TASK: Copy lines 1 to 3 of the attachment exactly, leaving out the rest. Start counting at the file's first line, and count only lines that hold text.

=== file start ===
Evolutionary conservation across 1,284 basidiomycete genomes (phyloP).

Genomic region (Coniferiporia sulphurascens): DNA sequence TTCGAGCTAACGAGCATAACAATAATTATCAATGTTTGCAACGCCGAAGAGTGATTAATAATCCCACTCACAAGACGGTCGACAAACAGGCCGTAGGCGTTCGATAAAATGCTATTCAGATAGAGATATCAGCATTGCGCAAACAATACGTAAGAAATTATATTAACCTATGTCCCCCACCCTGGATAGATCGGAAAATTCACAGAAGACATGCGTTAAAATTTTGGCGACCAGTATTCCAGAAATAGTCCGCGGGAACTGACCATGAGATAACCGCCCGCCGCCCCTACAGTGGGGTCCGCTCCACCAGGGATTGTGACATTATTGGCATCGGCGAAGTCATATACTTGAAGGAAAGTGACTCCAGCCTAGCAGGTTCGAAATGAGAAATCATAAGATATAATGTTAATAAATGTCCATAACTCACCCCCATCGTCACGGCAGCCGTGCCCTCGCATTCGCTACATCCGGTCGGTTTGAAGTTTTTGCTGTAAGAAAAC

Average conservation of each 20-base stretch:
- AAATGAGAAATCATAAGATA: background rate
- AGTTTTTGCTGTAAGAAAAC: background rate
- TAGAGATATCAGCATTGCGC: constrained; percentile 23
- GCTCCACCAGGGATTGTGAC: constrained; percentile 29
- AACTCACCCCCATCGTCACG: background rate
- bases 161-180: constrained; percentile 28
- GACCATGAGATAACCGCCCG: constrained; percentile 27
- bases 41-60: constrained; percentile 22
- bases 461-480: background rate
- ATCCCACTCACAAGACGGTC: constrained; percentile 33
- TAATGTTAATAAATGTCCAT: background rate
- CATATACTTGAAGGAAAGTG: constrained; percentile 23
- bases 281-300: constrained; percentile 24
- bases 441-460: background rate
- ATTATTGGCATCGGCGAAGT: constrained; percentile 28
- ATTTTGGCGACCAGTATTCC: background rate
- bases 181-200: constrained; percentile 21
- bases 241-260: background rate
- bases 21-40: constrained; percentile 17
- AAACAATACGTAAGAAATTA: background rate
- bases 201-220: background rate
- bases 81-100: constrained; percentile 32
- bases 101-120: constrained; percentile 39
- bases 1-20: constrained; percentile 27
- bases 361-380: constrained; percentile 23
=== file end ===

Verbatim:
Evolutionary conservation across 1,284 basidiomycete genomes (phyloP).

Genomic region (Coniferiporia sulphurascens): DNA sequence TTCGAGCTAACGAGCATAACAATAATTATCAATGTTTGCAACGCCGAAGAGTGATTAATAATCCCACTCACAAGACGGTCGACAAACAGGCCGTAGGCGTTCGATAAAATGCTATTCAGATAGAGATATCAGCATTGCGCAAACAATACGTAAGAAATTATATTAACCTATGTCCCCCACCCTGGATAGATCGGAAAATTCACAGAAGACATGCGTTAAAATTTTGGCGACCAGTATTCCAGAAATAGTCCGCGGGAACTGACCATGAGATAACCGCCCGCCGCCCCTACAGTGGGGTCCGCTCCACCAGGGATTGTGACATTATTGGCATCGGCGAAGTCATATACTTGAAGGAAAGTGACTCCAGCCTAGCAGGTTCGAAATGAGAAATCATAAGATATAATGTTAATAAATGTCCATAACTCACCCCCATCGTCACGGCAGCCGTGCCCTCGCATTCGCTACATCCGGTCGGTTTGAAGTTTTTGCTGTAAGAAAAC

Average conservation of each 20-base stretch: